The happenstance of bet365 and Sky Betting & Gaming (SBG) releasing results on consecutive days earlier this week rammed home an important message about the dominance of the market leaders in the UK online scene.
The numbers were mightily impressive. Total net revenues from the gambling business at bet365 comfortably sailed past the £2bn barrier, up a huge 39 percent on the previous year, and with operating profits totalling £503.9m. Amounts wagered was up 27 percent and active customers rose 35 percent.
SBG released scarcely less impressive numbers with group revenue up 38 percent to £516m and total customers rising 31 percent to 2.6 million. EBITDA was up 38 percent to £146m.
The figures put to the sword the notion that the UK online gambling market has been exhibiting signs of a marked slowdown in the growth rate. Between them, bet365 and SBG are the UK market leaders – the first is estimated to earn circa 25 percent of its total revenues from the UK while SBG’s results, for now, consist wholly of UK earnings.
By comparison, William Hill said its first-half online net revenue rose 5 percent for the period while Ladbrokes Coral said pro-forma revenues rose 14 percent in constant currency terms, though this includes the revenues from Australia and Italy. In UK sportsbook terms alone, the company said UK stakes were up 10 percent year-on-year.
Meanwhile, at Paddy Power Betfair the recent third-quarter trading statement said that online revenues in Europe (largely UK) were down 3 percent due to tough comparatives with last year (when the Euros were still taking place) and a deteriorating margin.
What would appear to be the gulf in performance (and increasingly scale) between the market leaders and the rest of the notional top five or ten operators in the UK throws up some interesting questions about the structure of the market and of the individual constituents.
“There are four things these two have in common,” says Paul Leyland, lead partner at gambling consultancy Regulus Partners. “They are held privately, they are UK-based, they have clearly identified a customer segment that they aim at and none of them have been involved in (large-scale) M&A. The key is that none of their competition have all four of these factors in their favour. Some have none.”
Moreover, these factors are likely to remain in place for some time to come. Bet365 is owned by the Coates family while SBG is under the stewardship of private equity house CVC, meaning the managements of both are more focused on the long-term, without the pressure of pleasing shareholders and the short-termism that comes with it.
The UK base is important, meanwhile, not for the specifics of geography but because what having a single base brings in terms of cohesion. Both Stoke (bet365) and Leeds (SBG) have become centres of gaming excellence and each have welded together well-rewarded and highly motivated employees.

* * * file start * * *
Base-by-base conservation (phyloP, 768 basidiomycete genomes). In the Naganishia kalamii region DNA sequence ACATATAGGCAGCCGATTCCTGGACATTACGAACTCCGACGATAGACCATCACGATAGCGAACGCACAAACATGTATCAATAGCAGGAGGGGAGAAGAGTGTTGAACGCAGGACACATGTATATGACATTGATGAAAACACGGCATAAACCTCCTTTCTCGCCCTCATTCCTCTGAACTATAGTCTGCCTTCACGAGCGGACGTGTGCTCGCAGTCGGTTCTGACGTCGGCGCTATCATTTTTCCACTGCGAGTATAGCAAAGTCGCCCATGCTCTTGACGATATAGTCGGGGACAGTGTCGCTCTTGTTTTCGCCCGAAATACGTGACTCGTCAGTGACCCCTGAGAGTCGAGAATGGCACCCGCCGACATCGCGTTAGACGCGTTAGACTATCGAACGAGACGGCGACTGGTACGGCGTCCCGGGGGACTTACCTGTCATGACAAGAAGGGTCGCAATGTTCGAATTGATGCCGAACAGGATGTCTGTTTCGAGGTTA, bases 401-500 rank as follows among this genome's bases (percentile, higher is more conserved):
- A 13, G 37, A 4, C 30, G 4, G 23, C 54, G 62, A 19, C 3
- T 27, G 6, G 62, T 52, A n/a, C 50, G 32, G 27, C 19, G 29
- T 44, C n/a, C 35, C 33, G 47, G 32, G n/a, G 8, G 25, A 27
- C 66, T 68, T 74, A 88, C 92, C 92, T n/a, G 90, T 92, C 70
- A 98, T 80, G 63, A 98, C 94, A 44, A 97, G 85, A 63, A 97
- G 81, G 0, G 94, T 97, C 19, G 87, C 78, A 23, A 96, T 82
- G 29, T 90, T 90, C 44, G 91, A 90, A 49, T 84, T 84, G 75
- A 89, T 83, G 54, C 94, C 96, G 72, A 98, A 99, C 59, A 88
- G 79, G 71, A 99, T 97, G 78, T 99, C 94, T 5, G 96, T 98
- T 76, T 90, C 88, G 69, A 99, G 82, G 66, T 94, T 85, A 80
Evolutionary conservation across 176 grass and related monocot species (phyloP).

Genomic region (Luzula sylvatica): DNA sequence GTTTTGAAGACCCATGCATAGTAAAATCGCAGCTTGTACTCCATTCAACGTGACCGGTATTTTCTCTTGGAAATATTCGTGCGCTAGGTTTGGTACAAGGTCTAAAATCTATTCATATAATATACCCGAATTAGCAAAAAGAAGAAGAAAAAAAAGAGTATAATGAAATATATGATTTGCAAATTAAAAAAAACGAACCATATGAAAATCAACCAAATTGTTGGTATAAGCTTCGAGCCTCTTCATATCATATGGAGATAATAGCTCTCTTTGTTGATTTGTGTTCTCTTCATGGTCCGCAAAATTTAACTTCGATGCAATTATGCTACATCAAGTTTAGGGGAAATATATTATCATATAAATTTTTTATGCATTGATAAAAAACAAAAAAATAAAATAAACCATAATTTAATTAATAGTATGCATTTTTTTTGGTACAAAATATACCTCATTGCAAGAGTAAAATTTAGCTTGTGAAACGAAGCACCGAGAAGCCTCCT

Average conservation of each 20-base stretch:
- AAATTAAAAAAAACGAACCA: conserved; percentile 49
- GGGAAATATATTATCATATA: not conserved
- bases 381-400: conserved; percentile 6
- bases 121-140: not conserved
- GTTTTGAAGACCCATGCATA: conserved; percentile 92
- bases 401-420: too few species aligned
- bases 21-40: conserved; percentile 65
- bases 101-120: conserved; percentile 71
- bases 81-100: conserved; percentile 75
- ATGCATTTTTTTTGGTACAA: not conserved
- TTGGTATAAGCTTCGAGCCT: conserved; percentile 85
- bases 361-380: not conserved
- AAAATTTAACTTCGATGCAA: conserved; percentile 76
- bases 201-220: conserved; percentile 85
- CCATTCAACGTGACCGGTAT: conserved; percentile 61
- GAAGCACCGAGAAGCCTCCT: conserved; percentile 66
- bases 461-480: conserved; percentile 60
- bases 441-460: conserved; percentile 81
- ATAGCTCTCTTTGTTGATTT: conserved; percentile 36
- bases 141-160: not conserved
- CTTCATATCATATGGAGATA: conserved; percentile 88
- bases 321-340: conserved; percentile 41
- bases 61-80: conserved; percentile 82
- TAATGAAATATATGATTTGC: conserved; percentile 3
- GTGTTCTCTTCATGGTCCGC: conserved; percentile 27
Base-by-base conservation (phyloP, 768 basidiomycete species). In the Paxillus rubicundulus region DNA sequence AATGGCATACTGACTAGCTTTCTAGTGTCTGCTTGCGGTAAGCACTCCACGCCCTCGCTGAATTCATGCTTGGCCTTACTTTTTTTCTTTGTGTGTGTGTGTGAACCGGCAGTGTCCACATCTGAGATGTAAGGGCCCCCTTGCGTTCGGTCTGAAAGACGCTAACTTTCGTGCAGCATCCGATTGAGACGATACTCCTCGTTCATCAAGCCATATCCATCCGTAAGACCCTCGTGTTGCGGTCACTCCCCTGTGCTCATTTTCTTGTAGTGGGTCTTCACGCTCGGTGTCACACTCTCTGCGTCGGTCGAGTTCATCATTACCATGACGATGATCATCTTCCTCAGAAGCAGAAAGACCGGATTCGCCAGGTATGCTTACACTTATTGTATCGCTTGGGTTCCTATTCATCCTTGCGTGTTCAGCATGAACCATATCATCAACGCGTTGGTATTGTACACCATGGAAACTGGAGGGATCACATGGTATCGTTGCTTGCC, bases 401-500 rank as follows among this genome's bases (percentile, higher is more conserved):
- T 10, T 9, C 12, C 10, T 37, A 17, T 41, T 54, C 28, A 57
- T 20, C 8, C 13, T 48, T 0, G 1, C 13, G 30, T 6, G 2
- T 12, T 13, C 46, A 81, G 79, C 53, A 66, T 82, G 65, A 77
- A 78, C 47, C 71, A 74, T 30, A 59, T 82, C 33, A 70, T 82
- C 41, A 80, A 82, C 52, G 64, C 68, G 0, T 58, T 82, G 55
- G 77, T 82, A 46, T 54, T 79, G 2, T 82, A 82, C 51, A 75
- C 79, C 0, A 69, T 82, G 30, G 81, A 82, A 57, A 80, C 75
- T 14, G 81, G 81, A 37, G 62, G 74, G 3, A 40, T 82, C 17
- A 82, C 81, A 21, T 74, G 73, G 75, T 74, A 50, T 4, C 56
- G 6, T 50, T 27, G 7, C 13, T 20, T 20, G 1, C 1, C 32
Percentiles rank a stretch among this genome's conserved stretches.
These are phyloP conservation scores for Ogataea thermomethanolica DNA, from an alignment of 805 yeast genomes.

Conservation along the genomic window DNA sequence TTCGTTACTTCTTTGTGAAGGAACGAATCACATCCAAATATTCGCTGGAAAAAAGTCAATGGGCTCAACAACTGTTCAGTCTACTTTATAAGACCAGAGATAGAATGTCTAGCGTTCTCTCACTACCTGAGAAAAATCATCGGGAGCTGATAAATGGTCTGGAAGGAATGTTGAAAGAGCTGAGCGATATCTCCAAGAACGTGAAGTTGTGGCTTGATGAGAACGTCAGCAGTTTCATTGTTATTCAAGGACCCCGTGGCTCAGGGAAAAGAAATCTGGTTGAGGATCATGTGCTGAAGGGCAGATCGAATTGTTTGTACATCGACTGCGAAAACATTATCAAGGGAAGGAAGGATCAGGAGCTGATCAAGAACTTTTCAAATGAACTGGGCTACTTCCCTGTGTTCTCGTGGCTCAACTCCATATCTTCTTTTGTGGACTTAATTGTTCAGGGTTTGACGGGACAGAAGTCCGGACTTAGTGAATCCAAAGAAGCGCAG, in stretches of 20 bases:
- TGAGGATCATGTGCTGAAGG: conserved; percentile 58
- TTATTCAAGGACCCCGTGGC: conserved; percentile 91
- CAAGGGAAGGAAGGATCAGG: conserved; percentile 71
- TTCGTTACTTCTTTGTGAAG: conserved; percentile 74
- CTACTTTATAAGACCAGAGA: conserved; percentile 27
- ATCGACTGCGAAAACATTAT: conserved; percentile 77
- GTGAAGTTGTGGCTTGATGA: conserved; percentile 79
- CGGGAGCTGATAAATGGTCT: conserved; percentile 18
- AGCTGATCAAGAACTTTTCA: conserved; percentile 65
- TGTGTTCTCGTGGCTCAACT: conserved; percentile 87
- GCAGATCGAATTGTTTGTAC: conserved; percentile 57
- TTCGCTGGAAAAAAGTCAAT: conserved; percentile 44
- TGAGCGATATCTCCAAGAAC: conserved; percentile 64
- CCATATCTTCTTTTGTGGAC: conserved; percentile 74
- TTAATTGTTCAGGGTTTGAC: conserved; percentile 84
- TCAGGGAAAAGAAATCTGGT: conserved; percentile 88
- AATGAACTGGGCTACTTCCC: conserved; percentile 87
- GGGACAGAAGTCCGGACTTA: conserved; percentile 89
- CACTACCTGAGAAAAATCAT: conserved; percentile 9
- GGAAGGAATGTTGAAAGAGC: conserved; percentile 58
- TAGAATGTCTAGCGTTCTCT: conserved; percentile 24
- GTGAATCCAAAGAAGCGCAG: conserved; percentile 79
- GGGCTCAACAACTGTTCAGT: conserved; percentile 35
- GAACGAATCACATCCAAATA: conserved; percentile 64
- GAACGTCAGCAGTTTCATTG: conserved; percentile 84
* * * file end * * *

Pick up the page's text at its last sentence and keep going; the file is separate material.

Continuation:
Then there is the clear target audience. It is notable, for instance, that each is highly connected to and visible alongside the English football and while they may be aiming at slightly differing segments within the huge audience for football, they are equally focused and defined.
“They know who their customers are,” says Leyland. “You can target them properly. The bigger operators who go for every segment tend to tick every box and miss every target.”
The last point, meanwhile, could yet have even greater relevancy in the months ahead. Much of the focus in the sector at present has been about the potential for further M&A in the sector – and this despite the paucity of evidence that the last spate of buyouts and unions have been successful.
The jury is still very much out on Paddy Power Betfair, for instance, where new chief executive Peter Jackson aims to complete the job left behind by departing boss and merger architect Breon Corcoran.
The evidence of the success of Sportsbet in Australia, relatively free from any merger backwash, in comparison with the still integrating and transitional mothership points to how much M&A can handicap a business.
The only cloud on the horizon for either SBG or bet365 comes with the threat of Chancellor Philip Hammond potentially raising gross profits tax in the upcoming budget, potentially to help mitigate the loss of taxes should the ongoing triennial review consultation process end with a £2 maximum stake (and the loss in tax revenues that would come with it).
But if the net result of the end of the review process is – as many have suggested – another bout of corporate activity, then bet365 and SBG might yet see a silver lining as the consummation of further deals once again distracts the competition from the real task at hand of trying to close the gap at the top.
Football as a key driver for betting firms will be discussed at next year’s Betting on Football conference (20-23 March) at Stamford Bridge. Super Early Bird tickets are now available to buy at www.sbcevents.com